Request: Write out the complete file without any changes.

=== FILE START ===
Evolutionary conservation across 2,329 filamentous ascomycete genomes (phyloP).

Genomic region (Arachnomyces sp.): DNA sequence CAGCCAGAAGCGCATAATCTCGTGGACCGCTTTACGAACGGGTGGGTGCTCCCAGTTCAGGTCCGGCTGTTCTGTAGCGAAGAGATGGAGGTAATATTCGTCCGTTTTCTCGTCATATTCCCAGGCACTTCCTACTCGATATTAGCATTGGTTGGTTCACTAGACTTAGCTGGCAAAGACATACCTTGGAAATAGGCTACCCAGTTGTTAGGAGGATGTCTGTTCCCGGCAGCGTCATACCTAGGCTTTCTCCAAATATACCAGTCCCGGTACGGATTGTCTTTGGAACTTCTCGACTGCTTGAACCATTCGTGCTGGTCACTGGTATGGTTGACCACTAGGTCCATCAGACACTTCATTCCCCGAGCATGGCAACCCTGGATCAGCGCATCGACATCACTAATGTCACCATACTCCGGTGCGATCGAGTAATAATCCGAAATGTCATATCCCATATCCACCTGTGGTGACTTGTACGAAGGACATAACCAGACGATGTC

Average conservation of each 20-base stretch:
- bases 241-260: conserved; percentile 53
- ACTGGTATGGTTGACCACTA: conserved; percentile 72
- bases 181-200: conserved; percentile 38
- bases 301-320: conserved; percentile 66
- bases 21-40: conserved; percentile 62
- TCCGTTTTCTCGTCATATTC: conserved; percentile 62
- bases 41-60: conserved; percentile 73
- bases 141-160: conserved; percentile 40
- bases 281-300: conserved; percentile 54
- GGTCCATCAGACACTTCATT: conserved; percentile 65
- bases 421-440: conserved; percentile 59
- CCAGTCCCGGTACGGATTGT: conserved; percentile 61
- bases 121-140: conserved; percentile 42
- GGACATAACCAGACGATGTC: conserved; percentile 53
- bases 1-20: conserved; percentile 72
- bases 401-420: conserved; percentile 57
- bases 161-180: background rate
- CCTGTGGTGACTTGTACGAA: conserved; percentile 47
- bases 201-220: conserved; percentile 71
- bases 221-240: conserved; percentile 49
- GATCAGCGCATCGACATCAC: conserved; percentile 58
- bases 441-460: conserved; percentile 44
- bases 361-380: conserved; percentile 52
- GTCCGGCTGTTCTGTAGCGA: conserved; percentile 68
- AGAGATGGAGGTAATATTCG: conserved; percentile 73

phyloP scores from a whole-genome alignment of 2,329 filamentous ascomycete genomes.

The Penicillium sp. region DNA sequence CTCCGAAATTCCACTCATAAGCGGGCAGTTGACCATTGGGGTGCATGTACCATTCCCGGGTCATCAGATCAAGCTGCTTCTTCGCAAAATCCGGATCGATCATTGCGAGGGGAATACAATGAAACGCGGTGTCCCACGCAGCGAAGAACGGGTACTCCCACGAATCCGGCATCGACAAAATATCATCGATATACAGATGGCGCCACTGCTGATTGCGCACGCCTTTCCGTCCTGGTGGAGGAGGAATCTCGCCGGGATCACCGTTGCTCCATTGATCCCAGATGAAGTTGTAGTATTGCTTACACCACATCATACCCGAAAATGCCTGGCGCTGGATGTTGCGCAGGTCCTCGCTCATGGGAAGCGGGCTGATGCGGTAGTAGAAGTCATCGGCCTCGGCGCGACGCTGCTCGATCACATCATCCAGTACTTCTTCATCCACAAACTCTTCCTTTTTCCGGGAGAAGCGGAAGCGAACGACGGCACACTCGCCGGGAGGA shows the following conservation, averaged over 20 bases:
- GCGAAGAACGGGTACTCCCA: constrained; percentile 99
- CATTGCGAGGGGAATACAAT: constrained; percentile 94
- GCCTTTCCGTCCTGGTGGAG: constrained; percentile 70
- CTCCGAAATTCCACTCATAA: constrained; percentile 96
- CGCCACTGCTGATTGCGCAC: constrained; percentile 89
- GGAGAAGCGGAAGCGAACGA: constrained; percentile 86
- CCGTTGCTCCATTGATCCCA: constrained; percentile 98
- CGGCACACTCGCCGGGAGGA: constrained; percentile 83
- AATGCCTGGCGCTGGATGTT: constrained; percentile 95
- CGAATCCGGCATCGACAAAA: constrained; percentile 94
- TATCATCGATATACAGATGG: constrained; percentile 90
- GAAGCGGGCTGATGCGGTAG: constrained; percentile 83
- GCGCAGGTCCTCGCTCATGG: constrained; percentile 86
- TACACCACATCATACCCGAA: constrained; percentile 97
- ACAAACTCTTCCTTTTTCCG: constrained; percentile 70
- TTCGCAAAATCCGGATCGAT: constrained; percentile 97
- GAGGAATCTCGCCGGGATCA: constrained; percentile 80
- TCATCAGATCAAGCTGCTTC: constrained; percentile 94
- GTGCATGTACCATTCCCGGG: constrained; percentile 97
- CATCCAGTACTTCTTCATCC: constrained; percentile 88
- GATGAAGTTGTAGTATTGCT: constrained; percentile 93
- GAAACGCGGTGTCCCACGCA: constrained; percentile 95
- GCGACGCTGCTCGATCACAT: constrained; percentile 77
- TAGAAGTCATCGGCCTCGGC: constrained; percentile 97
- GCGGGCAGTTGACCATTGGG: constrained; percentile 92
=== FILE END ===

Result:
Evolutionary conservation across 2,329 filamentous ascomycete genomes (phyloP).

Genomic region (Arachnomyces sp.): DNA sequence CAGCCAGAAGCGCATAATCTCGTGGACCGCTTTACGAACGGGTGGGTGCTCCCAGTTCAGGTCCGGCTGTTCTGTAGCGAAGAGATGGAGGTAATATTCGTCCGTTTTCTCGTCATATTCCCAGGCACTTCCTACTCGATATTAGCATTGGTTGGTTCACTAGACTTAGCTGGCAAAGACATACCTTGGAAATAGGCTACCCAGTTGTTAGGAGGATGTCTGTTCCCGGCAGCGTCATACCTAGGCTTTCTCCAAATATACCAGTCCCGGTACGGATTGTCTTTGGAACTTCTCGACTGCTTGAACCATTCGTGCTGGTCACTGGTATGGTTGACCACTAGGTCCATCAGACACTTCATTCCCCGAGCATGGCAACCCTGGATCAGCGCATCGACATCACTAATGTCACCATACTCCGGTGCGATCGAGTAATAATCCGAAATGTCATATCCCATATCCACCTGTGGTGACTTGTACGAAGGACATAACCAGACGATGTC

Average conservation of each 20-base stretch:
- bases 241-260: conserved; percentile 53
- ACTGGTATGGTTGACCACTA: conserved; percentile 72
- bases 181-200: conserved; percentile 38
- bases 301-320: conserved; percentile 66
- bases 21-40: conserved; percentile 62
- TCCGTTTTCTCGTCATATTC: conserved; percentile 62
- bases 41-60: conserved; percentile 73
- bases 141-160: conserved; percentile 40
- bases 281-300: conserved; percentile 54
- GGTCCATCAGACACTTCATT: conserved; percentile 65
- bases 421-440: conserved; percentile 59
- CCAGTCCCGGTACGGATTGT: conserved; percentile 61
- bases 121-140: conserved; percentile 42
- GGACATAACCAGACGATGTC: conserved; percentile 53
- bases 1-20: conserved; percentile 72
- bases 401-420: conserved; percentile 57
- bases 161-180: background rate
- CCTGTGGTGACTTGTACGAA: conserved; percentile 47
- bases 201-220: conserved; percentile 71
- bases 221-240: conserved; percentile 49
- GATCAGCGCATCGACATCAC: conserved; percentile 58
- bases 441-460: conserved; percentile 44
- bases 361-380: conserved; percentile 52
- GTCCGGCTGTTCTGTAGCGA: conserved; percentile 68
- AGAGATGGAGGTAATATTCG: conserved; percentile 73

phyloP scores from a whole-genome alignment of 2,329 filamentous ascomycete genomes.

The Penicillium sp. region DNA sequence CTCCGAAATTCCACTCATAAGCGGGCAGTTGACCATTGGGGTGCATGTACCATTCCCGGGTCATCAGATCAAGCTGCTTCTTCGCAAAATCCGGATCGATCATTGCGAGGGGAATACAATGAAACGCGGTGTCCCACGCAGCGAAGAACGGGTACTCCCACGAATCCGGCATCGACAAAATATCATCGATATACAGATGGCGCCACTGCTGATTGCGCACGCCTTTCCGTCCTGGTGGAGGAGGAATCTCGCCGGGATCACCGTTGCTCCATTGATCCCAGATGAAGTTGTAGTATTGCTTACACCACATCATACCCGAAAATGCCTGGCGCTGGATGTTGCGCAGGTCCTCGCTCATGGGAAGCGGGCTGATGCGGTAGTAGAAGTCATCGGCCTCGGCGCGACGCTGCTCGATCACATCATCCAGTACTTCTTCATCCACAAACTCTTCCTTTTTCCGGGAGAAGCGGAAGCGAACGACGGCACACTCGCCGGGAGGA shows the following conservation, averaged over 20 bases:
- GCGAAGAACGGGTACTCCCA: constrained; percentile 99
- CATTGCGAGGGGAATACAAT: constrained; percentile 94
- GCCTTTCCGTCCTGGTGGAG: constrained; percentile 70
- CTCCGAAATTCCACTCATAA: constrained; percentile 96
- CGCCACTGCTGATTGCGCAC: constrained; percentile 89
- GGAGAAGCGGAAGCGAACGA: constrained; percentile 86
- CCGTTGCTCCATTGATCCCA: constrained; percentile 98
- CGGCACACTCGCCGGGAGGA: constrained; percentile 83
- AATGCCTGGCGCTGGATGTT: constrained; percentile 95
- CGAATCCGGCATCGACAAAA: constrained; percentile 94
- TATCATCGATATACAGATGG: constrained; percentile 90
- GAAGCGGGCTGATGCGGTAG: constrained; percentile 83
- GCGCAGGTCCTCGCTCATGG: constrained; percentile 86
- TACACCACATCATACCCGAA: constrained; percentile 97
- ACAAACTCTTCCTTTTTCCG: constrained; percentile 70
- TTCGCAAAATCCGGATCGAT: constrained; percentile 97
- GAGGAATCTCGCCGGGATCA: constrained; percentile 80
- TCATCAGATCAAGCTGCTTC: constrained; percentile 94
- GTGCATGTACCATTCCCGGG: constrained; percentile 97
- CATCCAGTACTTCTTCATCC: constrained; percentile 88
- GATGAAGTTGTAGTATTGCT: constrained; percentile 93
- GAAACGCGGTGTCCCACGCA: constrained; percentile 95
- GCGACGCTGCTCGATCACAT: constrained; percentile 77
- TAGAAGTCATCGGCCTCGGC: constrained; percentile 97
- GCGGGCAGTTGACCATTGGG: constrained; percentile 92